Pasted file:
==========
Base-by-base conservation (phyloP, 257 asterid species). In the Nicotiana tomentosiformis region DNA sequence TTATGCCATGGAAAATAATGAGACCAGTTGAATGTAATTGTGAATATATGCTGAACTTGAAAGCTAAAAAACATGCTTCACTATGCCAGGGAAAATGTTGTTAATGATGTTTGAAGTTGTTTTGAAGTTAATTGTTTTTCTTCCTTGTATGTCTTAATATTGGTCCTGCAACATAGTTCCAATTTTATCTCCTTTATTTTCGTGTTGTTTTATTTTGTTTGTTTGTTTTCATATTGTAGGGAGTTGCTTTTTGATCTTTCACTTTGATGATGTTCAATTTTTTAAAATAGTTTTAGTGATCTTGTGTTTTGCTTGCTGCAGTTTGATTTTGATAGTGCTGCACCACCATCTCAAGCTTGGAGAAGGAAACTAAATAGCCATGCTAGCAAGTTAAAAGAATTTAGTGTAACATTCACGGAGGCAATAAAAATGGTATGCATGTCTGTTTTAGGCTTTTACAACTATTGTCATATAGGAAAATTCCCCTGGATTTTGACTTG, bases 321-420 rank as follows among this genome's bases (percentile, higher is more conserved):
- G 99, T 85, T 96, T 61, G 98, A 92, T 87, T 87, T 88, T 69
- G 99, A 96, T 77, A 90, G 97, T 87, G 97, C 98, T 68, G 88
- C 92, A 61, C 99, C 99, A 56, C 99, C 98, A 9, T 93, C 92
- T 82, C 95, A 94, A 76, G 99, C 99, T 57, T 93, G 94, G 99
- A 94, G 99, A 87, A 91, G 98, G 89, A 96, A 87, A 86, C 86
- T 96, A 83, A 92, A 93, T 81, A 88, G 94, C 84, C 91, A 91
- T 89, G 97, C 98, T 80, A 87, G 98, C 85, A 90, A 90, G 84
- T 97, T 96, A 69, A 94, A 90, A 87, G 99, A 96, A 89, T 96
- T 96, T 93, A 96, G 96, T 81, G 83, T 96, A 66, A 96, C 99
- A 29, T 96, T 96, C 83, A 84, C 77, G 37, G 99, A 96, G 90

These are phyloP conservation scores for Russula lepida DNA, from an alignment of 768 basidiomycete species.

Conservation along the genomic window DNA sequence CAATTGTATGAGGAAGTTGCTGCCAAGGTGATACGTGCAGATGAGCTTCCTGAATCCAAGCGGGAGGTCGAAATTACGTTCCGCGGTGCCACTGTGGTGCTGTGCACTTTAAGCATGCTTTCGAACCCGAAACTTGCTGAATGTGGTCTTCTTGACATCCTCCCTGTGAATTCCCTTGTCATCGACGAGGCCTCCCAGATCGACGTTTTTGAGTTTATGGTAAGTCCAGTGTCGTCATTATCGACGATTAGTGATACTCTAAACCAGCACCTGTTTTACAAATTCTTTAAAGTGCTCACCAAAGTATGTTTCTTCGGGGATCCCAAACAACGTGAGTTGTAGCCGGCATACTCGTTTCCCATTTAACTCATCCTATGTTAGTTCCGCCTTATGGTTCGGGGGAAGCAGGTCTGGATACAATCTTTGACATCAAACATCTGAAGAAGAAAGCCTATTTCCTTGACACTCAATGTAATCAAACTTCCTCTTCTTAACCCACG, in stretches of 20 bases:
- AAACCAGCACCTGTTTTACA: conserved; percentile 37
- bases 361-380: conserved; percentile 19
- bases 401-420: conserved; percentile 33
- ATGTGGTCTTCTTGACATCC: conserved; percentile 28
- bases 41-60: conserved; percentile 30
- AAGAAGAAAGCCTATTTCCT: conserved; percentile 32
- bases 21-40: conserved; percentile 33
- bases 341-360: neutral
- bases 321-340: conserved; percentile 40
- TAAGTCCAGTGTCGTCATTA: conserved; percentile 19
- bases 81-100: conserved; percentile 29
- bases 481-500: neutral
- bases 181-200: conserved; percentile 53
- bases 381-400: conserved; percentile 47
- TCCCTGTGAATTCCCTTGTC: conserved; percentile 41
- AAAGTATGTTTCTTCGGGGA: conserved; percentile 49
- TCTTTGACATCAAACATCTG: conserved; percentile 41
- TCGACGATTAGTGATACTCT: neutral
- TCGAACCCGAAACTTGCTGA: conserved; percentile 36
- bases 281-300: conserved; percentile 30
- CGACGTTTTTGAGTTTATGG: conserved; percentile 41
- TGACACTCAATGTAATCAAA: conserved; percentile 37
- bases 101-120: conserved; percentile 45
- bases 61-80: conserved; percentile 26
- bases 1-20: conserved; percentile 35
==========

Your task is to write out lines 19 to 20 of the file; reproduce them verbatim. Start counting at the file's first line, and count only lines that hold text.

- AAGAAGAAAGCCTATTTCCT: conserved; percentile 32
- bases 21-40: conserved; percentile 33